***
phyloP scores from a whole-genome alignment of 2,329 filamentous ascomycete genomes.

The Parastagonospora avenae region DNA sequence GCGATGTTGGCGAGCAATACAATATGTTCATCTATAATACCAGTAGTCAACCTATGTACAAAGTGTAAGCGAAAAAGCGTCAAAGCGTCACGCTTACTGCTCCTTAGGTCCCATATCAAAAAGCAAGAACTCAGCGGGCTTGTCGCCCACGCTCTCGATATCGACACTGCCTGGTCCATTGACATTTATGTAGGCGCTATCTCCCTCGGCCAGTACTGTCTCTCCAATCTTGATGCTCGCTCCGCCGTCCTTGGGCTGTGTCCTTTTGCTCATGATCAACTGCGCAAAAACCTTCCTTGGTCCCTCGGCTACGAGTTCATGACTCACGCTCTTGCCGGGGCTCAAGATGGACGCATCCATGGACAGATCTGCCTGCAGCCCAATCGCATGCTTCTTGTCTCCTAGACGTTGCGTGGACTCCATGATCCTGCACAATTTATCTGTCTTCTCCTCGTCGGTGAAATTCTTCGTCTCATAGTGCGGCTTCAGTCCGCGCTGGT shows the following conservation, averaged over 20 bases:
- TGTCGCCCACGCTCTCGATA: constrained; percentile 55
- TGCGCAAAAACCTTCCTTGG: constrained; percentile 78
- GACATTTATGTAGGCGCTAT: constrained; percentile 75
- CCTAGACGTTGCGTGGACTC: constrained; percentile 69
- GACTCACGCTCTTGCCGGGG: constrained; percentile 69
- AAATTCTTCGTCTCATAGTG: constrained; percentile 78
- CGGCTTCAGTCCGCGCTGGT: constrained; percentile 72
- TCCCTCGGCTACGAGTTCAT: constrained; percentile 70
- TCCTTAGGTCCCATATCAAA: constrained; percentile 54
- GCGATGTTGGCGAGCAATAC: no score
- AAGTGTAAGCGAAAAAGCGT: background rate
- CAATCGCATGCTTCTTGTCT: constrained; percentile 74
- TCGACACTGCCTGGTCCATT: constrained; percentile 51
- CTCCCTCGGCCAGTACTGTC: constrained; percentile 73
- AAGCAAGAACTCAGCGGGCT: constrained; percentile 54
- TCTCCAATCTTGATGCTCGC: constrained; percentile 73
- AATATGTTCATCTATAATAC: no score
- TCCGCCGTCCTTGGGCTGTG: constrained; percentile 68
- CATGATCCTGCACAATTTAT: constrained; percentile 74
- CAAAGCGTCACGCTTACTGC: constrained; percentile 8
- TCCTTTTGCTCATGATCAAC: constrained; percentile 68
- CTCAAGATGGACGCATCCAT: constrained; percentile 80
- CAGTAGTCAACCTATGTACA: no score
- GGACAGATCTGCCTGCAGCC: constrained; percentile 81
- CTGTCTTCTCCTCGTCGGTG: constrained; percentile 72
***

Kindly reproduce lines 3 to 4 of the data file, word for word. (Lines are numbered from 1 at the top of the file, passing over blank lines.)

- TGTCGCCCACGCTCTCGATA: constrained; percentile 55
- TGCGCAAAAACCTTCCTTGG: constrained; percentile 78